As sporting events go, the Sochi Winter Olympics could rival anything else on television for sheer entertainment value. The pomp, the ceremony, the costumes, the drama, the tears – it’s Downton Abbey in Lycra. And I admit, I was glued to it. But look a little deeper, behind all the glitz and glamour, and what you will see are ordinary men and women making very conscious decisions in pursuit of their Olympic dreams. Olympians inspire us because of their talent, discipline and commitment. But more than that, I think what they offer is a reminder of the possibility that we all have for greatness. Whether your goal is to start a new business, increase your physical fitness, or write the great American novel, there are some good lessons to be learned from these (or any other) Olympic Games. Here are my takeaways:
1. Set the goal and break it down
Most Olympic-level athletes begin training years in advance of the actual games. What you are witnessing on TV is usually the end result of a 4 or 8 year training cycle. After setting the goal, athletes and their coaches will break down the allotted timeframe into a series of well-defined mini-goals, with quantifiable markers set along the way. If your goal was to run a 10K in 2 months say, you might aim to walk 10 consecutive kilometers the first month. The second month, you might try to run 5K the first week, then up it to 8K, and gradually increase it up to 10K before race day. By breaking any goal down into its individual components, you eliminate resistance and greatly increase the odds of your achieving it.
2. Find a team
If you want to do well, you have to find like-minded people who understand your goal and can support you in its pursuit. We generally only see one person on the podium at medal time, basking in individual glory. But you can be sure there is a whole army of people behind the scenes propping that person up: other athletes, coaches, mentors, spouses, doctors and so on. Same goes for writers, entrepreneurs or anyone engaged in creative work. You want to surround yourself with people who offer a blend of empathy, feedback and motivation. Think about people who can help you achieve your mission, and try to connect with them. They’re out there – in support groups, meetup clubs, chat rooms – you just have to look.
3. Commit to the process
Choosing a lofty goal (like winning an Olympic gold medal) places a huge burden on your shoulders. In choosing a coach, one of the things that athletes are doing is committing to a system of training that they believe will increase their odds of success. They trust that once they follow this system, the results will somehow follow. Regardless of their mood or motivation on any given day, they simply show up and follow the system that’s been put in place. It is this commitment to the process of training that brings results over the long term. If your goal was to write a novel, say, then your system might be to commit to writing 500 words a day. Regardless of your mood or inspiration, you simply sit down and write until you have 500 words. If you did that only 5 days a week, which does not seem unreasonable, then you would have a completed novel in 32 weeks.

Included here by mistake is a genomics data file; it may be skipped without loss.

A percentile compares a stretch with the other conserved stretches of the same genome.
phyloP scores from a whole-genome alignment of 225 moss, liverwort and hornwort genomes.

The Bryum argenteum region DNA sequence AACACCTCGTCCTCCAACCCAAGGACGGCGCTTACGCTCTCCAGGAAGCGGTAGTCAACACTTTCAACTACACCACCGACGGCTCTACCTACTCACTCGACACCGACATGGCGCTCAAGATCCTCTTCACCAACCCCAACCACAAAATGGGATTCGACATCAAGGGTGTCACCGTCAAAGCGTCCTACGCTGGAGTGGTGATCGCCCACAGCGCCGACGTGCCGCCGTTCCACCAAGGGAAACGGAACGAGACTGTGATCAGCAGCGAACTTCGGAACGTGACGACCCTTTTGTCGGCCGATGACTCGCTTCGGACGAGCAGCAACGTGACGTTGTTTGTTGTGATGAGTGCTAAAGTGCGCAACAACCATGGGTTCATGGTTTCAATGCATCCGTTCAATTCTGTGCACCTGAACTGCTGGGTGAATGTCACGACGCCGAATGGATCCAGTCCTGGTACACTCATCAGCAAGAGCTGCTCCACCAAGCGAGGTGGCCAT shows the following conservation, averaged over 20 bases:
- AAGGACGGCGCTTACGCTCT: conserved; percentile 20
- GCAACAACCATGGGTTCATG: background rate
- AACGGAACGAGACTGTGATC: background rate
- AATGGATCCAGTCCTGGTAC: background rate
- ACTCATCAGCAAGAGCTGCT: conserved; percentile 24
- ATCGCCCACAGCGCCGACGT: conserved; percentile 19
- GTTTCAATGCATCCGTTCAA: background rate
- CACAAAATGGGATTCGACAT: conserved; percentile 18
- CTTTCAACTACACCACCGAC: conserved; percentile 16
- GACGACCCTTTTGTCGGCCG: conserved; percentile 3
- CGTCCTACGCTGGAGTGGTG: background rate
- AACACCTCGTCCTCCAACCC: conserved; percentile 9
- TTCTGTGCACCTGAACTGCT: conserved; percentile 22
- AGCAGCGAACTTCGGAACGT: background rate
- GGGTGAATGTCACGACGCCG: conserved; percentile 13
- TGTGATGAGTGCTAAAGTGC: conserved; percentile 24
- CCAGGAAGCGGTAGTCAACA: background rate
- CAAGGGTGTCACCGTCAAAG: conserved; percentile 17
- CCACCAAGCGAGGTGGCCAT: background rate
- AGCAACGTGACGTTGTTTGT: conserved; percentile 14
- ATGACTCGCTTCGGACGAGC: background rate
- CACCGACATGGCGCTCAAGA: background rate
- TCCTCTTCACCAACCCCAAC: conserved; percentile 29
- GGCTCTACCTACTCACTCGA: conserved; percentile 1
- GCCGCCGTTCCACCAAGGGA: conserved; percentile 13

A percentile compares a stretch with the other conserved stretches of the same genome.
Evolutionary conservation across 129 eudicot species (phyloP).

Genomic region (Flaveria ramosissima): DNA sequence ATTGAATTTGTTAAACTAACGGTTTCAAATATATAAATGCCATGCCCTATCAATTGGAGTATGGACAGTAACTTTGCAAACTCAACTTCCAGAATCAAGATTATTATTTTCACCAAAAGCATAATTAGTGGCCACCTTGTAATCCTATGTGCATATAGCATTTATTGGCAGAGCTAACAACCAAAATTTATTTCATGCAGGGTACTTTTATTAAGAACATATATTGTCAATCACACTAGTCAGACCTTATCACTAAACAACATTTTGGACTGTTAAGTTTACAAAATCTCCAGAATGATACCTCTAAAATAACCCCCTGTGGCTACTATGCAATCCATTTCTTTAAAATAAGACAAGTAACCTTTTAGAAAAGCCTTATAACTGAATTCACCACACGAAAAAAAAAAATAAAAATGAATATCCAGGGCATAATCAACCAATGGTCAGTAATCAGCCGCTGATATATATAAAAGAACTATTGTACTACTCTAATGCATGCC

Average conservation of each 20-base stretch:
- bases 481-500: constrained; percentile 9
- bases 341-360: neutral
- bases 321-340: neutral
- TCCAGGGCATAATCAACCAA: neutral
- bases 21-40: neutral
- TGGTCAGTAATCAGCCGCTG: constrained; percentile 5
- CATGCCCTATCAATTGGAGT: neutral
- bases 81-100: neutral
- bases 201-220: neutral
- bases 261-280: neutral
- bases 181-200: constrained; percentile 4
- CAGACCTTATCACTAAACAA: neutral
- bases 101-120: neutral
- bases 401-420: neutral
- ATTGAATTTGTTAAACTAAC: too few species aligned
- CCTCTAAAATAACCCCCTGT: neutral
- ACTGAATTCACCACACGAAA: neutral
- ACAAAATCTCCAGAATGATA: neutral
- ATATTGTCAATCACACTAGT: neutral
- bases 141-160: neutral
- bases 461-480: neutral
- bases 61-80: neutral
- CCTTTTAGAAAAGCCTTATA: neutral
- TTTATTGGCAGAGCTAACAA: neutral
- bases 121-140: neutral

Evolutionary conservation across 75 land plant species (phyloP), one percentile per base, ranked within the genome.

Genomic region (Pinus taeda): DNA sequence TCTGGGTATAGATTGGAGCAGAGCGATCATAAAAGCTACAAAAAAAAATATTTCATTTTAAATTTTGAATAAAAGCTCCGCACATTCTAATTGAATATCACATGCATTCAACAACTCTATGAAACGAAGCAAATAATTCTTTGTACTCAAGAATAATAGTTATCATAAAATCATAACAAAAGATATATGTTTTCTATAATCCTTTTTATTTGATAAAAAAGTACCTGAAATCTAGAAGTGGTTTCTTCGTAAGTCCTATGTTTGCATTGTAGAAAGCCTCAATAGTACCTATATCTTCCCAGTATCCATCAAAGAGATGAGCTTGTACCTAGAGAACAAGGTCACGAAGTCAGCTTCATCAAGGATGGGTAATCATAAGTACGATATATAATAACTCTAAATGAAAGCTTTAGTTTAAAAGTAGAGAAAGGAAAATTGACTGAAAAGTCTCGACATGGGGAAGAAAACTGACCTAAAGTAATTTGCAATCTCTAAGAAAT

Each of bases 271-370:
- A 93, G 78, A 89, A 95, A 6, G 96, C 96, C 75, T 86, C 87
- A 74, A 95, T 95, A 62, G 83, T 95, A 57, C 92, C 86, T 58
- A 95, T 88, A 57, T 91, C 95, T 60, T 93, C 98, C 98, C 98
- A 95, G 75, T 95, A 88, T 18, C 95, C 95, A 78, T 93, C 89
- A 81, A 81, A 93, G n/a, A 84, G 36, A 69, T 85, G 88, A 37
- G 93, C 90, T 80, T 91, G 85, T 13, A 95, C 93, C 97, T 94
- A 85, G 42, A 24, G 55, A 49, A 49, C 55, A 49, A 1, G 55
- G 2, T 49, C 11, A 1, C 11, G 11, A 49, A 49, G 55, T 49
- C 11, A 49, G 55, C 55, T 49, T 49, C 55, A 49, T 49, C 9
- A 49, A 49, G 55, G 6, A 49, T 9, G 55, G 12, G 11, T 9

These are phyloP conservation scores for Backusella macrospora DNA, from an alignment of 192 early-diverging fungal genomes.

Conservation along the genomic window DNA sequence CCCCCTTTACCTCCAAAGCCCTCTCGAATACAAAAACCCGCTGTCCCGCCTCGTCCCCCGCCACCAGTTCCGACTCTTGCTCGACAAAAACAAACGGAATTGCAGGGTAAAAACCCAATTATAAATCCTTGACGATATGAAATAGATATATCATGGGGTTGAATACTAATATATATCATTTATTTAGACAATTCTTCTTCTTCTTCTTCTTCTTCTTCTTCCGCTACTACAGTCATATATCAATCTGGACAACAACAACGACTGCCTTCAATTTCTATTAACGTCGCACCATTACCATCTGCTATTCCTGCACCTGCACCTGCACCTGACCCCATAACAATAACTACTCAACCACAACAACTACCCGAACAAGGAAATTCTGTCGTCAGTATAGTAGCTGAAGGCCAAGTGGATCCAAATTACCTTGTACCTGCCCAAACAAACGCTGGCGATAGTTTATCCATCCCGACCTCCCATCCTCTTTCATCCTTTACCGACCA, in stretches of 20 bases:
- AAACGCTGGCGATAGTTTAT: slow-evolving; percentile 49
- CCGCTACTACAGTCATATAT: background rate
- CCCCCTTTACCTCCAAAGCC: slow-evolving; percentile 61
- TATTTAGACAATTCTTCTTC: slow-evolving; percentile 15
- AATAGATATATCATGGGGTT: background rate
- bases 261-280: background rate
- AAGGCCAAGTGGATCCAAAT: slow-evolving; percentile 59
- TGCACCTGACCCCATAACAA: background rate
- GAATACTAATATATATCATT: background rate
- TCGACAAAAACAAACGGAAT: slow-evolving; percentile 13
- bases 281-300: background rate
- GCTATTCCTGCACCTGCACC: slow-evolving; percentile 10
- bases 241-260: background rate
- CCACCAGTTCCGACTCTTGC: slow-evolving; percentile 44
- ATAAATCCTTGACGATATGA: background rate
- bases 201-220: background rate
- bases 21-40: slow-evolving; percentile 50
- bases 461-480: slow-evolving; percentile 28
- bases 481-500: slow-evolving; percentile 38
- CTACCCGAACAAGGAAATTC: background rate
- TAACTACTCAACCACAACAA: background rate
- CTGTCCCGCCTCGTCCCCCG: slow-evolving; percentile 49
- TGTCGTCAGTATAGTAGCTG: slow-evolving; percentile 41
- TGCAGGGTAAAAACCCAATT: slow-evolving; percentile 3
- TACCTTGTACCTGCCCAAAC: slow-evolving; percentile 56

4. Laser-like focus
I think one of the things that separates Olympians from ordinary mortals is their extraordinary focus. Watch any downhill skier before a race, mentally mapping the course in exact detail, visualizing the lines they want to ski. They are completely and utterly present to the moment. Nothing can distract them from what they want to achieve. For most of us, our jobs, families and personal commitments make this level of concentration difficult. We are pulled in so many directions. But imagine if you could bring this kind of focus to the task on hand – whatever the task – how different your results would be. You may not have five hours a day to train like a professional athlete, but you can still bring an Olympian focus to the time you do have.
Olympic athletes place a huge emphasis on getting proper rest and nutrition. For them, it’s all about recovery and not overly taxing the body. Many Olympians cross-train, meaning they do something other than their chosen sport. It reduces the risk of overtraining and helps avoid injury and burnout. We could take a page from their playbook, and find ways to “cross-train” by doing something entirely different. Then when we’re ready, we come back to the task on hand with renewed energy and vigor. Being properly rested also helps us to handle setbacks, when they inevitably occur.
With four years between games, there must be days for Olympians when it feels like it’s never going to happen, and motivation is slow to materialize. Days and weeks when it feels like it’s “just not worth it.” But Olympians know that it is the conscious commitment to process that yields results. Ultimately, it’s no great mystery how people end up on the podium. They simply calculated the cost, and decided to pay it. You can too.